Barriers and enablers to utilisation of the WHO surgical safety checklist at the university teaching hospital in Lusaka, Zambia: a qualitative study

BMC Health Serv Res. 2022 Jul 9;22(1):894. doi: 10.1186/s12913-022-08257-y.

Abstract

Background: Surgical perioperative deaths and major complications are important contributors to preventable morbidity, globally and in sub-Saharan Africa. The surgical safety checklist (SSC) was developed by WHO to reduce surgical deaths and complications, by utilising a team approach and a series of steps to ensure the safe transit of a patient through the surgical operation. This study explored barriers and enablers to the utilisation of the Checklist at the University Teaching Hospital (UTH) in Lusaka, Zambia.

Methods: A qualitative case study was conducted involving members of surgical teams (doctors, anaesthesia providers, nurses and support staff) from the UTH surgical departments. Purposive sampling was used and 16 in-depth interviews were conducted between December 2018 and March 2019. Data were transcribed, organised and analysed using thematic analysis.

Results: Analysis revealed variability in implementation of the SSC by surgical teams, which stemmed from lack of senior surgeon ownership of the initiative, when the SSC was introduced at UTH 5 years earlier. Low utilisation was also linked to factors such as: negative attitudes towards it, the hierarchical structure of surgical teams, lack of support for the SSC among senior surgeons and poor teamwork. Further determinants included: lack of training opportunities, lack of leadership and erratic availability of resources. Interviewees proposed the following strategies for improving SSC utilisation: periodic training, refresher courses, monitoring of use, local adaptation, mobilising the support of senior surgeons and improvement in functionality of the surgical teams.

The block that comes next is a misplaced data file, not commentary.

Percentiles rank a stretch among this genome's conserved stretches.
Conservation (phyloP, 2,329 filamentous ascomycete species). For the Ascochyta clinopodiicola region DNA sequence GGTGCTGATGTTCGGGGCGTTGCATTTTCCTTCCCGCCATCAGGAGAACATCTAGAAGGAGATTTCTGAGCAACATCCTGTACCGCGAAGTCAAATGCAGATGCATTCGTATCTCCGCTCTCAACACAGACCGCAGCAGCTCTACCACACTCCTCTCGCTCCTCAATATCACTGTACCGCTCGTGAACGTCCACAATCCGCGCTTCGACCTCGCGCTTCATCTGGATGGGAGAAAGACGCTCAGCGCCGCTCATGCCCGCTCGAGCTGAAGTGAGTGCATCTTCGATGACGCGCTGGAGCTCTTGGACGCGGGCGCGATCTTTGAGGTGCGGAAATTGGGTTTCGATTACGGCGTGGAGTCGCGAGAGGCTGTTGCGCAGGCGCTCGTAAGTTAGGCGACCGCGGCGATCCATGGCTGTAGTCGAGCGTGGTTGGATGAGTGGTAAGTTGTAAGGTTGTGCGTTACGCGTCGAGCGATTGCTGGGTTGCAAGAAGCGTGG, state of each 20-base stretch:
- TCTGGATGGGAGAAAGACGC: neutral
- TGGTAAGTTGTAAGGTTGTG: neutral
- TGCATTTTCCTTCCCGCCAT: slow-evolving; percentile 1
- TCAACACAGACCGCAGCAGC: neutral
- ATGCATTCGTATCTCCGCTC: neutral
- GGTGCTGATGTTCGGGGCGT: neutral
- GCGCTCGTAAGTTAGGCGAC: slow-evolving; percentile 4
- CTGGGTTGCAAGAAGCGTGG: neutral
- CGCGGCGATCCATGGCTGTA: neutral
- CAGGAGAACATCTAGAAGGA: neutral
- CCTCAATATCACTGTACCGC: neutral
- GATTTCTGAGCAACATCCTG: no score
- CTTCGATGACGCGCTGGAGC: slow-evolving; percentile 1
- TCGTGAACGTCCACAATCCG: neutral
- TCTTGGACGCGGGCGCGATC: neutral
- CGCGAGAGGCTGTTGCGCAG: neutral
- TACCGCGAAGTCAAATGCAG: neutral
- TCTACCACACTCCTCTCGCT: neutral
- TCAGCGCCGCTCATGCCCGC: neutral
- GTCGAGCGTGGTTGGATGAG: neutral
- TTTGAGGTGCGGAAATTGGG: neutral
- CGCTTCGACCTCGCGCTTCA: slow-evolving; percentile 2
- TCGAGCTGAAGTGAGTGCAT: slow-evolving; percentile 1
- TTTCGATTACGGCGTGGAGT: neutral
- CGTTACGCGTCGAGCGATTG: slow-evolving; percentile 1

Conclusion: The SSC has the potential to benefit patients; however, its utilisation at the UTH has been patchy, at best. Its full benefits will only be achieved if senior surgeons are committed and managers allocate resources to its implementation. The study points more broadly to the factors that influence or obstruct the introduction and effective implementation of new quality of care initiatives.

Keywords: Adverse events; Patient safety; Surgical safety checklist; Zambia.

MeSH terms

  • Checklist*
  • Hospitals, Teaching*
  • Humans
  • Patient Safety
  • Universities
  • World Health Organization
  • Zambia